The power of no is an important topic in the industry. There has been plenty of discussion on when and how to say no. Actors should always know that declining an offer is always an option, and from time to time it’s the best option. There is also a time to say yes. With so much talk of no, sometimes the less-than-obvious reasons to say yes get lost.
Commercial actors should never say no before carefully considering the reasons to say yes.
The most common reason actors say yes to a commercial booking is to make good money. It’s the reason many actors pursue commercials at all! It’s great when your commercial career can serve as your day job and supplement your theatrical career when that’s the bigger goal. Money is the easy yes. But there shouldn’t be an automatic no if the good money isn’t there.
Other reasons to say YES:
To be known by the casting office.
Do your research. What commercial casting offices have you not been to, or not visited often enough? Commercial casting directors cast all kinds of jobs. Some jobs are great (pay) and some aren’t. Are they casting a PSA? A spot for a directors reel? Something under the Low Budget Digital Waiver, a promo or industrial? These types of commercial jobs traditionally don’t pay well, but you may want to submit and be seen anyway, simply to be seen (and loved!) by the office. When you are fantastic delivering the endless copy for the industrial audition, you can be sure they’ll call you in on additional, likely more lucrative jobs. Not only should you say yes to the audition, but you will want to arrive completely prepared and be fantastic. Saying yes to the audition but not doing the required prep work, isn’t going to help the cause. Cultivating a casting office full of fans of your work is a great reason to say yes.
To work with the director and producers.
Just like casting offices, directors and producers work on all kinds of commercial and theatrical jobs. Some great, some not so much. Again, research helps. Sometimes the industry professionals are well established and should be an obvious yes to working with them on their less than fantastic job because a bigger better job is likely around the corner. Producers and directors request specific actors they know from past jobs to be called in for an audition on a regular basis. But, there are also up-and-coming directors that may not have earned all their stripes just yet. It’s an easy gamble when you take a look at their previous work and it’s great, or they are repped by a cool production company. Making great new contacts and forming relationships are brilliant reasons to say yes.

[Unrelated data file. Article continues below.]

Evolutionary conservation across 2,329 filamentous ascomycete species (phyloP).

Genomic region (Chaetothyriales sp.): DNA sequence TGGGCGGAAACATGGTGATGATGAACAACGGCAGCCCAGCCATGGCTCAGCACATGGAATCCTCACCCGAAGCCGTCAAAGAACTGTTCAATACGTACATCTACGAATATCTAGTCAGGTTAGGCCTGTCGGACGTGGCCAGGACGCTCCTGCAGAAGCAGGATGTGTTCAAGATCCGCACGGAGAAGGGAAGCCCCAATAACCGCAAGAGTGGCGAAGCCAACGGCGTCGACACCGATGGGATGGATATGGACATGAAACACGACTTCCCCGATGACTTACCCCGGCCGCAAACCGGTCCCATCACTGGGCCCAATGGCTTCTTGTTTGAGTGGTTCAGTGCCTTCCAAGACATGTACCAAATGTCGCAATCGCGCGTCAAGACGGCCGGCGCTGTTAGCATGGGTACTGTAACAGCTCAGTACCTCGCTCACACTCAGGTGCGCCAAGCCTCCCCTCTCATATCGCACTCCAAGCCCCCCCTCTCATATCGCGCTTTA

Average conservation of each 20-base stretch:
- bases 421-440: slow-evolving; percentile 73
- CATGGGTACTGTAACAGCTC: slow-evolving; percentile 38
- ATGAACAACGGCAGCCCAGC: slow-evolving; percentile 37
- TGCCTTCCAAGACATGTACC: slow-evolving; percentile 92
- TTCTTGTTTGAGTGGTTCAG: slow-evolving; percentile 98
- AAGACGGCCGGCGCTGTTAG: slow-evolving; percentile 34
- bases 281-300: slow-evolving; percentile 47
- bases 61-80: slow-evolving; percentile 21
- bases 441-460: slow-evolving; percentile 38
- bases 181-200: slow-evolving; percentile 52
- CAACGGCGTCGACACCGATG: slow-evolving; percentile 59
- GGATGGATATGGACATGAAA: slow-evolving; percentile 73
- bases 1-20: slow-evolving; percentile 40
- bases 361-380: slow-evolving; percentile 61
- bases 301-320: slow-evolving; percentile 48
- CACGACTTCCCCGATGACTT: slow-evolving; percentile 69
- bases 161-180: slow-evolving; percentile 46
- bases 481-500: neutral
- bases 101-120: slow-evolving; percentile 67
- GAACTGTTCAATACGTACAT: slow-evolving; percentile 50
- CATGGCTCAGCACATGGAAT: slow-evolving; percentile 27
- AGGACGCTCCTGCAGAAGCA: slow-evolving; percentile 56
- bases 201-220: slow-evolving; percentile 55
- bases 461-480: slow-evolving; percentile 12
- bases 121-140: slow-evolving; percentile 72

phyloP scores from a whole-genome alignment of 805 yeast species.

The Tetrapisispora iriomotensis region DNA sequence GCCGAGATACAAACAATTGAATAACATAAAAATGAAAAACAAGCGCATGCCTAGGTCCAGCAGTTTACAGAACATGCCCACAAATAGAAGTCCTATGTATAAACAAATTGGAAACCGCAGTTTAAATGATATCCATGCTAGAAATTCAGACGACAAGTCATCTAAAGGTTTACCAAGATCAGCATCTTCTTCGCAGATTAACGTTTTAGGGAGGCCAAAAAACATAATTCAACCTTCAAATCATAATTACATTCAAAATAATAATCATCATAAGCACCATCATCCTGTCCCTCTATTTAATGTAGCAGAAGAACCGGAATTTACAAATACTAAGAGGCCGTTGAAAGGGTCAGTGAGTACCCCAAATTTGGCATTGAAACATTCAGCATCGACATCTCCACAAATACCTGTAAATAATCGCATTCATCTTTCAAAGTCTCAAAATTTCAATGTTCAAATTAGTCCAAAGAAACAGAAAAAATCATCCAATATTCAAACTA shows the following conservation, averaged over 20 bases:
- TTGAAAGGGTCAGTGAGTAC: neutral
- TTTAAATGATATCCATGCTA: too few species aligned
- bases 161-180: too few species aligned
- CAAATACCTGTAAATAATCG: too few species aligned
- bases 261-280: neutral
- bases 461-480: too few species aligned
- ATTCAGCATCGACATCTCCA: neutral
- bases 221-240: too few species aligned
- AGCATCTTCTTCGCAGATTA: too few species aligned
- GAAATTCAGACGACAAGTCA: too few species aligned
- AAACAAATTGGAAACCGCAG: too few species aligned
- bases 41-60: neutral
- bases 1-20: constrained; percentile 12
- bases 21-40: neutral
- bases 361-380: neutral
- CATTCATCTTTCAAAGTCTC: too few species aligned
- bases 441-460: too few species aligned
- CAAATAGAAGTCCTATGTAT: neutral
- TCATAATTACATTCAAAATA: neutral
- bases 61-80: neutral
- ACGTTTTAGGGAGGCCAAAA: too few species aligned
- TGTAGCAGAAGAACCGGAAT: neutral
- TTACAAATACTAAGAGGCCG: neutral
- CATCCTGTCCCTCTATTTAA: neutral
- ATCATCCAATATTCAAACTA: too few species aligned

Work begets work.
The new or strengthened relationships you’ve built by saying yes to the casting office, producers, and directors will always help provide future opportunities to secure work. You also never know who you will meet on set. Meeting industry people of all sorts is beneficial. Plus, your confidence increases the more you audition, book, and work, and confidence is a massive help in furthering your career. You know you can book the job when you walk into the audition room after you’ve just booked something, good payday or not. That confidence is everything. This seems like a sound reason to consider a yes.
Having fun is always a good reason to say yes to a job, even when the pay isn’t good. Your agent can help you iron out specifics. Fun isn’t a good reason to be taken advantage of as an actor, but the fun factor should count! There are plenty of aspects of the industry that aren’t fun. If you have a strong suspicion that the shoot of the job at hand will be a fun experience, consider how valuable that fun factor will mean to you in the moment and consider a yes.
There is power in saying no to auditions and jobs that aren’t right for you. Just consider the possibly underrated reasons to say yes when making those important decisions, as well.